Victims of Communism Day


Ilya Somin
volokh.com
May 2, 2012

Today is May Day. Since 2007, I have been commemorating this day here at the Volokh Conspiracy as Victims of Communism Day. Various other websites and blogs have promoted the same concept. In time, we hope to make this a worldwide commemoration similar to Holocaust Memorial Day. I explained the rationale for this idea in my very first post on the subject:

May Day began as a holiday for socialists and labor union activists, not just communists. But over time, the date was taken over by the Soviet Union and other communist regimes and used as a propaganda tool to prop up their regimes. I suggest that we instead use it as a day to commemorate those regimes’ millions of victims. The authoritative Black Book of Communism estimates the total at 80 to 100 million dead, greater than that caused by all other twentieth century tyrannies combined. We appropriately have a Holocaust Memorial Day. It is equally appropriate to commemorate the victims of the twentieth century’s other great totalitarian tyranny. And May Day is the most fitting day to do so. I suggest that May Day be turned into Victims of Communism Day….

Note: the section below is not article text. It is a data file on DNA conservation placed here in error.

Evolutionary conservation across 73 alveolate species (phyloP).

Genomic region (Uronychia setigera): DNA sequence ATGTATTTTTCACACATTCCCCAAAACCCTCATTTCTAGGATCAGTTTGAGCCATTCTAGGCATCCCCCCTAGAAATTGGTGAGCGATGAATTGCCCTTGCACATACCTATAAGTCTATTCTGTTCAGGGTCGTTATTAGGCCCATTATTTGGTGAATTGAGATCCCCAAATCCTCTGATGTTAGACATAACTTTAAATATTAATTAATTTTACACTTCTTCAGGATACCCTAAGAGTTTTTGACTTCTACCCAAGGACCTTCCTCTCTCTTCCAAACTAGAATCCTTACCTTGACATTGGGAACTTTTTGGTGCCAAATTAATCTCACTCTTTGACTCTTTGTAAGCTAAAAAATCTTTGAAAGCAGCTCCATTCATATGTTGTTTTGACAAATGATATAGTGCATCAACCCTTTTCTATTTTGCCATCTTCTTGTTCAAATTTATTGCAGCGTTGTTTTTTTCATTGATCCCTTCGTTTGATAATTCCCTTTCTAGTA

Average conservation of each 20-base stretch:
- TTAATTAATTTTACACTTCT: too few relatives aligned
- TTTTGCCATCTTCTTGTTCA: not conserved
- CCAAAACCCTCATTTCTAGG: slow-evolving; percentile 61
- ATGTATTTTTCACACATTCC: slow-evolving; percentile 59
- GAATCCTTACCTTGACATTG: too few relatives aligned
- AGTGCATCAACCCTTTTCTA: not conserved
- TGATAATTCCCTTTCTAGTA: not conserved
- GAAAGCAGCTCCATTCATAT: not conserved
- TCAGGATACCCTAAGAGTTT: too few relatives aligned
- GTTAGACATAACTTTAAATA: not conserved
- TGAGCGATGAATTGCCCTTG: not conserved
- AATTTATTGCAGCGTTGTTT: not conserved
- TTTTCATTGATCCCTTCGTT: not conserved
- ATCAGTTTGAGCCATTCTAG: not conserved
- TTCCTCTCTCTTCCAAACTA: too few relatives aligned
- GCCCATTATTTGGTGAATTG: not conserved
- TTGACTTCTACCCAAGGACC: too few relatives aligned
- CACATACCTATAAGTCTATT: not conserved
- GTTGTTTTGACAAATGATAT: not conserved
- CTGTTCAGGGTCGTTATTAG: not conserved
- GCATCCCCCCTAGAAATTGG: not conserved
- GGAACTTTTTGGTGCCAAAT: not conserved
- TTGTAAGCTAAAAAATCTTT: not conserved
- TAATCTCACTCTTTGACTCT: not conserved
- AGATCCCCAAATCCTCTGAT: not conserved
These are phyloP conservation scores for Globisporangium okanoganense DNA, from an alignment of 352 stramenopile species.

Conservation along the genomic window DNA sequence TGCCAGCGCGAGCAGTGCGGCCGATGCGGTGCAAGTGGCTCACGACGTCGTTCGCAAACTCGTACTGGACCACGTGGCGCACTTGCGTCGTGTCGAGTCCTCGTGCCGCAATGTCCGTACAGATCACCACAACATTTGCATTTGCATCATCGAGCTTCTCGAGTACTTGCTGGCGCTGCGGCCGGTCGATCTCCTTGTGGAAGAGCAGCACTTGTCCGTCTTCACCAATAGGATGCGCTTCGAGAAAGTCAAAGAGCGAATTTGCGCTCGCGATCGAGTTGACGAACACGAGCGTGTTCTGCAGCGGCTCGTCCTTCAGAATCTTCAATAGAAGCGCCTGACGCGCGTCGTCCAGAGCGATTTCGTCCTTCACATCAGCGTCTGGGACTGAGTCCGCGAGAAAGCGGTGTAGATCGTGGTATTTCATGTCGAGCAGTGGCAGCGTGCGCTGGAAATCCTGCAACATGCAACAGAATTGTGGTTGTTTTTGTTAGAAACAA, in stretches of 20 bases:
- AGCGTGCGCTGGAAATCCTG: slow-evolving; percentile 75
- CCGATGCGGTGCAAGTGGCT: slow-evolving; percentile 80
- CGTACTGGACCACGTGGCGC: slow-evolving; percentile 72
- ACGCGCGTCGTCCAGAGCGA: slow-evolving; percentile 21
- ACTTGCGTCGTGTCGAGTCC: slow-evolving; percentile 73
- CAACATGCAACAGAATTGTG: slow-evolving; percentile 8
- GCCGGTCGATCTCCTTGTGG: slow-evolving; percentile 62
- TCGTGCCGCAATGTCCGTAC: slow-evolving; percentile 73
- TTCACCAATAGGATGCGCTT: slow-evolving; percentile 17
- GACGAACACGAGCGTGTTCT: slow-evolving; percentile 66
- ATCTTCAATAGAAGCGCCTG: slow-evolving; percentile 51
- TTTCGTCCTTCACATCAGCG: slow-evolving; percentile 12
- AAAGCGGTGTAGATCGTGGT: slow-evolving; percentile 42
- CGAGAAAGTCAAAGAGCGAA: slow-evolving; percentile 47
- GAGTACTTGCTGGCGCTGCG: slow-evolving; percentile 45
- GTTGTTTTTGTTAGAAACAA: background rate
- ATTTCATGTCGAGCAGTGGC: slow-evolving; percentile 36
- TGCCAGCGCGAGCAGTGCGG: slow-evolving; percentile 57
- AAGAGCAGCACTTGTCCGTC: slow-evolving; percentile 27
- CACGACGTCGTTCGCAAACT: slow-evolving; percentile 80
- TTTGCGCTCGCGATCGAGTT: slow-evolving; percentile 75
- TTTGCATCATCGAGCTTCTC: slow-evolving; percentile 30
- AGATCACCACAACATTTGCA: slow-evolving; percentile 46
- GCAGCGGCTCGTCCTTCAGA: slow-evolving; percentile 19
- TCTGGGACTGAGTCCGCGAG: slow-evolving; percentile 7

The main alternative to May 1 is November 7, the anniversary of the communist coup in Russia. However, choosing that date might be interpreted as focusing exclusively on the Soviet Union, while ignoring the equally horrendous communist mass murders in China, Camobodia, and elsewhere. So May 1 is the best choice.

Since I wrote that post, historian Frank Dikotter has unearthed new evidence solidifying China’s status as the communist regime with the most extensive record of mass murder. This makes it all the more preferable to choose an international rather than Russia-centric date for Victims of Communism Day.

For those interested, I also wrote posts on Victims of Communism day in 20082010, and 2011.

Back in 2009, I sought to explain “Why the Neglect of Communist Crimes Matters.” In this post, I discussed the contentious question of whether various Soviet atrocities qualify as genocide. It is likely that only a minority of communist crimes fall under the current legal definition of genocide. The lion’s share are examples of “mere” mass murder. However, for reasons I explain here and here, I don’t think this distinction carries any significant moral weight.

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